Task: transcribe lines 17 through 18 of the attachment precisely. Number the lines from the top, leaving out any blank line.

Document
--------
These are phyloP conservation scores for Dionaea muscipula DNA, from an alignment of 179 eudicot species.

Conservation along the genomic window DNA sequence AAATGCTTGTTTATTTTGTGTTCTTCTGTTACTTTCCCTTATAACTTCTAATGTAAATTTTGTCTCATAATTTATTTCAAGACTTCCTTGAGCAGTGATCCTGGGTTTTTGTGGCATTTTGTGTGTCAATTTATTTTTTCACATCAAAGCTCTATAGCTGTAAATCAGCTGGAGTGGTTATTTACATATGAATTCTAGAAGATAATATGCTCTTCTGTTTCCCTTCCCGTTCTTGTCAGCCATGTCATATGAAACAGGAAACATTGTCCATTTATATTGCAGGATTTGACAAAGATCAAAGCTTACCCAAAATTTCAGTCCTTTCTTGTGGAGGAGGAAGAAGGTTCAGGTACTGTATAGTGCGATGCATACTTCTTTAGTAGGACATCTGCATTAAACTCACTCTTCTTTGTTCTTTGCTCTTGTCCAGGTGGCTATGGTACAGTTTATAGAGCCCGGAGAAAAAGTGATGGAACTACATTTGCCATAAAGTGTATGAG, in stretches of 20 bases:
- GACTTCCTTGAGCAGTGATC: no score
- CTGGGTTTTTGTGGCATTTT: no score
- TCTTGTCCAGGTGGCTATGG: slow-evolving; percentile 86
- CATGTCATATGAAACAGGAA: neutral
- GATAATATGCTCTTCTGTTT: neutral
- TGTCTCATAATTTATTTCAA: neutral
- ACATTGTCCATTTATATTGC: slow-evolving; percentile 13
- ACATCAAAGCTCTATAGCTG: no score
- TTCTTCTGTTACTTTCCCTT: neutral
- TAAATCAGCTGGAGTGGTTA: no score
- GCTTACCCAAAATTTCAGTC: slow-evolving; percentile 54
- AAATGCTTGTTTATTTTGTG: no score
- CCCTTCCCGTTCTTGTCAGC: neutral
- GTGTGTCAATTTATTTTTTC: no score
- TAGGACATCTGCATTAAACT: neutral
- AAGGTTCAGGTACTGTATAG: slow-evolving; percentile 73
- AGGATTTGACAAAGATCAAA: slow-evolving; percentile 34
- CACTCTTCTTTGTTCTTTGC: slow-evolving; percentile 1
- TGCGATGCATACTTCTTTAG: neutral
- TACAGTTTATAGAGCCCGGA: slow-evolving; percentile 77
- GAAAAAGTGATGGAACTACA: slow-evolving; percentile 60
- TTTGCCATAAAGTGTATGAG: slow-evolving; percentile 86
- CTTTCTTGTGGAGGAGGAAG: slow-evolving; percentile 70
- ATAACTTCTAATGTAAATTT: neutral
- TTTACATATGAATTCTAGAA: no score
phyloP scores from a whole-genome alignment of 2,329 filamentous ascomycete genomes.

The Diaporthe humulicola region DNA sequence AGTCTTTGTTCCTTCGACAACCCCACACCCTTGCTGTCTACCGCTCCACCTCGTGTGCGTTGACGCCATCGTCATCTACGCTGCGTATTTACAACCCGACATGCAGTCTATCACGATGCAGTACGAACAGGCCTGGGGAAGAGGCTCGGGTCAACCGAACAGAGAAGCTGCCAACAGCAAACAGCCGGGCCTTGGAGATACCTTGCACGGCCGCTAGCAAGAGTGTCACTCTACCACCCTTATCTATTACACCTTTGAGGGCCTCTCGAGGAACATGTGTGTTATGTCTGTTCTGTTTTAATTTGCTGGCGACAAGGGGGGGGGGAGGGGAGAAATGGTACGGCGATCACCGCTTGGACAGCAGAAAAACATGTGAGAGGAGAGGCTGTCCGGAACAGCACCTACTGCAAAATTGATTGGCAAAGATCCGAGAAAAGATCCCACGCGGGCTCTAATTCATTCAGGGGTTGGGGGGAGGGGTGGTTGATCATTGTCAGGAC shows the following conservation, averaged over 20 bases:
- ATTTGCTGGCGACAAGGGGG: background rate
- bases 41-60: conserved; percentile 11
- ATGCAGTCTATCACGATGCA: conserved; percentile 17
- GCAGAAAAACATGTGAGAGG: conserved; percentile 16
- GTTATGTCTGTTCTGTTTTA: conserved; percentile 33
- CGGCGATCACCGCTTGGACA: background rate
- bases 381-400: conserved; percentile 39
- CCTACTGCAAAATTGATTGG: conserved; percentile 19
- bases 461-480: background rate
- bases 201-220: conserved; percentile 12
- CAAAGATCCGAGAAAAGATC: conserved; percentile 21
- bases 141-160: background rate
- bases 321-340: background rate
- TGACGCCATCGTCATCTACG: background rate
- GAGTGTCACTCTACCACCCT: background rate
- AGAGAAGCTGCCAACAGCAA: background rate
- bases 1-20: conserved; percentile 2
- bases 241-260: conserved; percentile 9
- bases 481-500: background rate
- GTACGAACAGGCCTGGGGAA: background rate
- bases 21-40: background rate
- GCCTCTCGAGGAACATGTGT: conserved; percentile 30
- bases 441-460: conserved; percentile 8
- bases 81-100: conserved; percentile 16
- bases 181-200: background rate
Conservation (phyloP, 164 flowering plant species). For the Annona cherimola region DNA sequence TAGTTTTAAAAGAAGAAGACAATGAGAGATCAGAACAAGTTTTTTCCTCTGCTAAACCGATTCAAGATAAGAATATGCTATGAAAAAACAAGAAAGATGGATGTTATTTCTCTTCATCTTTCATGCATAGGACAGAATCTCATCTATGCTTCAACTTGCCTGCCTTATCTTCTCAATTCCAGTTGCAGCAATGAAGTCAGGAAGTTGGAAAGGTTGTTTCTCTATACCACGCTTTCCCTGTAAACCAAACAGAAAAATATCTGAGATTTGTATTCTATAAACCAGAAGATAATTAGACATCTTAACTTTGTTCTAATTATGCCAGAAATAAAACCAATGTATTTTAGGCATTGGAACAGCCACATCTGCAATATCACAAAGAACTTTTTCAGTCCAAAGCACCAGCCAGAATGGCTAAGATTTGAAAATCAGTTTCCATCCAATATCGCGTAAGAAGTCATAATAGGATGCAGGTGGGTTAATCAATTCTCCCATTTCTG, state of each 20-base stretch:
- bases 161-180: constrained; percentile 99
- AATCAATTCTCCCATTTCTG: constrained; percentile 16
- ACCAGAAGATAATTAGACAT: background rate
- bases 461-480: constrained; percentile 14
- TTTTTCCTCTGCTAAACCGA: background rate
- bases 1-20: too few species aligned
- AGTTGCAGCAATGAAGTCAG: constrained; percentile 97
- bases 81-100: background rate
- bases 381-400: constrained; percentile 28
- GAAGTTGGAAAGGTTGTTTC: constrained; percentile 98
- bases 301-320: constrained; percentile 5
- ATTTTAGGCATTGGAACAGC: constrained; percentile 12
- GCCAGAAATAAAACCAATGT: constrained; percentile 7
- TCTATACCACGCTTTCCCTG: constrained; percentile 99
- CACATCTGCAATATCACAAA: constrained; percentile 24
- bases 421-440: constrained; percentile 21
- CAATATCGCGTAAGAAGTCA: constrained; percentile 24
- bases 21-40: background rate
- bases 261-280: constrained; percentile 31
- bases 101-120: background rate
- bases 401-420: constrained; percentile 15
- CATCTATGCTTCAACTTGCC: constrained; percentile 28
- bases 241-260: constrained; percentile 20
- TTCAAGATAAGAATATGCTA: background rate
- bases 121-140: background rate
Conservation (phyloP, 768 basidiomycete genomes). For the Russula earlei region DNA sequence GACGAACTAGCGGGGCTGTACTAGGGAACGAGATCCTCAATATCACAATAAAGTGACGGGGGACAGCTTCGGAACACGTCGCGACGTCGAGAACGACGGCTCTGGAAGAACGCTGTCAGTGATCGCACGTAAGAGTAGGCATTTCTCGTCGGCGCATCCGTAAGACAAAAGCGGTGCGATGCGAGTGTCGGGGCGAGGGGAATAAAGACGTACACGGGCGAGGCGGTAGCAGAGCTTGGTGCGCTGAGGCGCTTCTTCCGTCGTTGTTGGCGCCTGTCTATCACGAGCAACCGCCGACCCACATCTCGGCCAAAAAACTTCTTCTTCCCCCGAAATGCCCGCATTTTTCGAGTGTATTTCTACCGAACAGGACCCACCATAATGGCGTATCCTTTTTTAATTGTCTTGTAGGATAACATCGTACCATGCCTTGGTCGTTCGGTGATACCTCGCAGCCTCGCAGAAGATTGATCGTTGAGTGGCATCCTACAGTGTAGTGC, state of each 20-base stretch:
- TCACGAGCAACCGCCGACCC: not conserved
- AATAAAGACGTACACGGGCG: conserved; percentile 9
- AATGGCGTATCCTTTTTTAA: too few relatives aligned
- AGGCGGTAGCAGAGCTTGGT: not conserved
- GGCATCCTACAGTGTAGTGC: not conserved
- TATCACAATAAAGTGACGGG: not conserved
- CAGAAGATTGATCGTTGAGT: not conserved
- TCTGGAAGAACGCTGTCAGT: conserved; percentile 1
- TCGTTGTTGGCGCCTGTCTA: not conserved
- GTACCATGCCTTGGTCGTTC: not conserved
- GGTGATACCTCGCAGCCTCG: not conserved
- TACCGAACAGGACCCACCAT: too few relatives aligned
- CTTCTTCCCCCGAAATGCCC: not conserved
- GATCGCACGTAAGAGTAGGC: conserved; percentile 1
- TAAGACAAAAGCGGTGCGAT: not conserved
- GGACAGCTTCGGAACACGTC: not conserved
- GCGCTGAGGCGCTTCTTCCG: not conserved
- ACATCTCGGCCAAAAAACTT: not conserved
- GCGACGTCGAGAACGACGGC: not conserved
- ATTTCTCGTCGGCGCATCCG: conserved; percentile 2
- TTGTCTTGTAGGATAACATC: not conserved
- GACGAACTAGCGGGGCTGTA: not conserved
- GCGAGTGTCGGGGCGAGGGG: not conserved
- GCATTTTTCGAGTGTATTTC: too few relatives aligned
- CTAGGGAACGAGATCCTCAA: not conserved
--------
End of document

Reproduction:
- TAGGACATCTGCATTAAACT: neutral
- AAGGTTCAGGTACTGTATAG: slow-evolving; percentile 73